My second series of prints in this show (there are two different hallways, upstairs and down, so I was able to have two discrete sets of work) is my Easter psalm series from last year. I have done several different sets of Lenten works, and last year I decided to mark the joyful season and remind us to celebrate the fulness of joy as well as penitence and self denial. It was fun to see them all up on the wall together.
There will be an opening Tuesday evening, March 3rd, and the show hangs until April 8th.
The Memphis Urban Sketchers met at the Cleveland Street Flea Market on Saturday. It's a funny little indoor flea market, right in my neighborhood, that has its own community inside. There are not only booths with regulars manning (or, more often, womaning) them, but a cafe and a barber shop tucked in the back also. One of our urban sketchers works there part-time and made us very welcome, with drinks and snacks laid on. It's an almost overwhelming place visually. I did all three sketches from one chair, near a window, instead of wandering around too much and having too many options.
I was playing with minimal color choices that morning. I liked my sketch above with just the sky colored in. (Watercolor and a Stabilo grey fine liner.) My second one I tried to pick out mostly the blue and yellow in the hat display, but I wasn't happy with the watercolor splashes in that one.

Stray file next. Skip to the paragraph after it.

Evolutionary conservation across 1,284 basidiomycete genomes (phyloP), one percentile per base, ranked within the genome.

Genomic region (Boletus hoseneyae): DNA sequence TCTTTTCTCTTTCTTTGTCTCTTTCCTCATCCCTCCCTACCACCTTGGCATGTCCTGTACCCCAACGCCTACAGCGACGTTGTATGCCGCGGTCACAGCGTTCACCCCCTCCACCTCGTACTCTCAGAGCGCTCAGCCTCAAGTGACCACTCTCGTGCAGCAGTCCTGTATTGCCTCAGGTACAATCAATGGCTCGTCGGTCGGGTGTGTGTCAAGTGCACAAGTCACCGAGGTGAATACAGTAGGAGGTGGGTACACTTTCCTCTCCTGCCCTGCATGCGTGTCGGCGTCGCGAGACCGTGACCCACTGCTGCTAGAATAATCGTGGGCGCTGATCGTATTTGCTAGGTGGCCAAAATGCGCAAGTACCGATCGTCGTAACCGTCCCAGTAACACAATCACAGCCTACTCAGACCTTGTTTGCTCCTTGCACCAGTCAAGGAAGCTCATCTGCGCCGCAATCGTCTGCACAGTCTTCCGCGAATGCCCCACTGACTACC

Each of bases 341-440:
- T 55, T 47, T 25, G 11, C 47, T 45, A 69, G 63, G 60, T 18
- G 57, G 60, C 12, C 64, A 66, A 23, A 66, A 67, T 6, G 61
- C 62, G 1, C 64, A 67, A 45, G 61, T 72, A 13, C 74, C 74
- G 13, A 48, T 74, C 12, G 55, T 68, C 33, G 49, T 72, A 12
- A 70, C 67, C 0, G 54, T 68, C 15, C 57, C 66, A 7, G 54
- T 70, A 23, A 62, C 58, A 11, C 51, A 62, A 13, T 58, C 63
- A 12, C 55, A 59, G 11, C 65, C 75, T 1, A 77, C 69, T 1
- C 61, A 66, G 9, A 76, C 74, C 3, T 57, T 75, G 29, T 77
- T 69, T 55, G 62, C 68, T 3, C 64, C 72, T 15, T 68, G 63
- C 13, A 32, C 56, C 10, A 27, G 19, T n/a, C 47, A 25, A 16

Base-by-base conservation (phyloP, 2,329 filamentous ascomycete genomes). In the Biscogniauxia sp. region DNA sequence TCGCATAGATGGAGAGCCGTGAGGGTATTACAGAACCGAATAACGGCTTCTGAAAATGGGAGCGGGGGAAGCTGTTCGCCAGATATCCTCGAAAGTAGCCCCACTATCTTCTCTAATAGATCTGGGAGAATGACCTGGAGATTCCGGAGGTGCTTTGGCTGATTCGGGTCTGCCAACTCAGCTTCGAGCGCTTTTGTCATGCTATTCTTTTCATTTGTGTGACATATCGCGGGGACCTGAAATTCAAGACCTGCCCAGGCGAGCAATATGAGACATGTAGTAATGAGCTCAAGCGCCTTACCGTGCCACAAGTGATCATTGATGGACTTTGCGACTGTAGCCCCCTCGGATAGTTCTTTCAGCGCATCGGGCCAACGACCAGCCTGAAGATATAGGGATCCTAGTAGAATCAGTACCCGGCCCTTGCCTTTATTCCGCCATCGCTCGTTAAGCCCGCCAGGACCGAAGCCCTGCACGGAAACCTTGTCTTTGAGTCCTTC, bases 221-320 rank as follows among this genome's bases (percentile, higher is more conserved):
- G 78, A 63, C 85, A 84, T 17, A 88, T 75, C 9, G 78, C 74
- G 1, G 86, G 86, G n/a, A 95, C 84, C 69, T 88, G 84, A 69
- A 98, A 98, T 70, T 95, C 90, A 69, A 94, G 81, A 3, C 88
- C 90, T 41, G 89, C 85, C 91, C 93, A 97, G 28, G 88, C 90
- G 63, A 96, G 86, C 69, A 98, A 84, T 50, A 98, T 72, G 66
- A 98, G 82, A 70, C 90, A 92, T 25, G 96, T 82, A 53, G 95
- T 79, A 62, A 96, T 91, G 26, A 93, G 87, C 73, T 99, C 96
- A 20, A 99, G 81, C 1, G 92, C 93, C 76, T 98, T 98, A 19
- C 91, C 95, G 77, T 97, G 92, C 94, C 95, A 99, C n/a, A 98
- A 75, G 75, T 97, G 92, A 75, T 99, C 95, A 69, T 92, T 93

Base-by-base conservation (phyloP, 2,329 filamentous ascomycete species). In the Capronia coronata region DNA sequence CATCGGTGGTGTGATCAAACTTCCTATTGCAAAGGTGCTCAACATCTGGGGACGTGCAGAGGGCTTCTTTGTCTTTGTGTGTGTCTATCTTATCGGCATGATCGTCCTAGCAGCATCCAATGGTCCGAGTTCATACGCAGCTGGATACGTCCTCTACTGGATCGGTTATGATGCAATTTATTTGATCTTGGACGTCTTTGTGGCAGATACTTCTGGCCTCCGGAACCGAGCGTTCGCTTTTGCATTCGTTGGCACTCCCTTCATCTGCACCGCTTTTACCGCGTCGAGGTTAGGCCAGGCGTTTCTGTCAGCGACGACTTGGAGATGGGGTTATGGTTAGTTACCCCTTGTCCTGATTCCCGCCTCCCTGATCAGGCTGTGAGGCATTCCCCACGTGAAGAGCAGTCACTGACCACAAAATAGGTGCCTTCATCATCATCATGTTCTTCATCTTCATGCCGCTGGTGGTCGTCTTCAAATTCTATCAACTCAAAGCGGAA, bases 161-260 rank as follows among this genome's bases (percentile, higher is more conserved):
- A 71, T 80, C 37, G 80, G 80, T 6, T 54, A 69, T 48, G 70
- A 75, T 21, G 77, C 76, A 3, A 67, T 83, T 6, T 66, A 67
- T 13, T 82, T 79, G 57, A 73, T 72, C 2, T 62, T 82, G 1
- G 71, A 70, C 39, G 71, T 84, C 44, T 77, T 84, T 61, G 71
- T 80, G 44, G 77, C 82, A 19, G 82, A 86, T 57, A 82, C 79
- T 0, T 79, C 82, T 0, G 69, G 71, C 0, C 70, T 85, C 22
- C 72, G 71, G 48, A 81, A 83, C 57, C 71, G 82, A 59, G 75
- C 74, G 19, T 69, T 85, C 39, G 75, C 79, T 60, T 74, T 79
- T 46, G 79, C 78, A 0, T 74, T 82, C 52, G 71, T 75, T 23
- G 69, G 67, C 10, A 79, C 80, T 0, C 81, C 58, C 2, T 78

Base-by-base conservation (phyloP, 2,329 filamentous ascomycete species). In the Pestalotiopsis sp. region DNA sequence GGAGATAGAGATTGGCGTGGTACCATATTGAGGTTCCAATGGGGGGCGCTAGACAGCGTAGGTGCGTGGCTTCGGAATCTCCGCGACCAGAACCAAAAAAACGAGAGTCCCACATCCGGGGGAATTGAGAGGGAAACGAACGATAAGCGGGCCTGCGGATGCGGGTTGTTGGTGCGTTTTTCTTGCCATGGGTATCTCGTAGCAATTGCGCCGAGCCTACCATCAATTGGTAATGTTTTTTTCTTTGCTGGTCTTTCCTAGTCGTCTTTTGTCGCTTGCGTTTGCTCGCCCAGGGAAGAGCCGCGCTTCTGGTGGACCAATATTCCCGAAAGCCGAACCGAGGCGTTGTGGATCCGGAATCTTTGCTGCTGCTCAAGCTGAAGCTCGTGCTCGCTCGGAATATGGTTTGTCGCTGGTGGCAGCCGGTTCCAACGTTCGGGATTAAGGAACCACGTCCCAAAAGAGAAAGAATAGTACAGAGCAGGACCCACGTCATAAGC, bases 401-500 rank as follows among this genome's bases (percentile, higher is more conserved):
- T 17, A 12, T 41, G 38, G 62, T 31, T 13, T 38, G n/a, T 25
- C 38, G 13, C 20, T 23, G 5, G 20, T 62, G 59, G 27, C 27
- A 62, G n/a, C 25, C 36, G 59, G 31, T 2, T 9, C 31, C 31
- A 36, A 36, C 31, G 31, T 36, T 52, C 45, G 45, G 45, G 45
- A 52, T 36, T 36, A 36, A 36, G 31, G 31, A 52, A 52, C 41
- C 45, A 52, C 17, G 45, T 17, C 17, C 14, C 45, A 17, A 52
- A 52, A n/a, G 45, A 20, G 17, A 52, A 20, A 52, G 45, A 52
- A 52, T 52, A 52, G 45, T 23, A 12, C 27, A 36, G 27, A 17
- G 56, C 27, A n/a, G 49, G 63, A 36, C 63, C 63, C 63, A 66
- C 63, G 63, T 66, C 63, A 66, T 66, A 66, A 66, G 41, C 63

I switched over to Faber Castell markers, also with a Stabilo fine liner, for the last sketch. I've had better luck with them in the streamlined color sketches. Also I've been working a lot in watercolor lately, and I find I lose my touch with the markers if I don't use them regularly. This seemed like a good opportunity to play with them again.
Both this sketch and the scene itself reminded me of a brocante (French for antique/flea market) I sketched in my neighborhood in Paris, so I scanned it in for comparison. It was one of the sketches from that trip I was really happy with.
They did an absolutely beautiful job with the opening and closing song "Science Fiction Double Feature," which I came home still singing and dancing to in my kitchen, which greatly confused my dog.
Ok, I'm a total fan girl, but I just have to say it again. JERRE DYE.
I was drawing quickly with just the light from the stage, light sometimes brighter than at other times, so there are some smudges and whatnot that happened. And drawing people is never my strength at the best of times, but I had fun trying.
I was too pumped to go to bed immediately after I got home, and there was a gorgeous moon rising outside my window, so I did one more page before I went to bed.
I'm also playing with a couple of new materials this week. I have a new pen (above) and I also bought a couple of Derwent's Inktense watercolor pencil to test (below).
Martha Kelly is an artist and illustrator who lives and works in Memphis, Tennessee.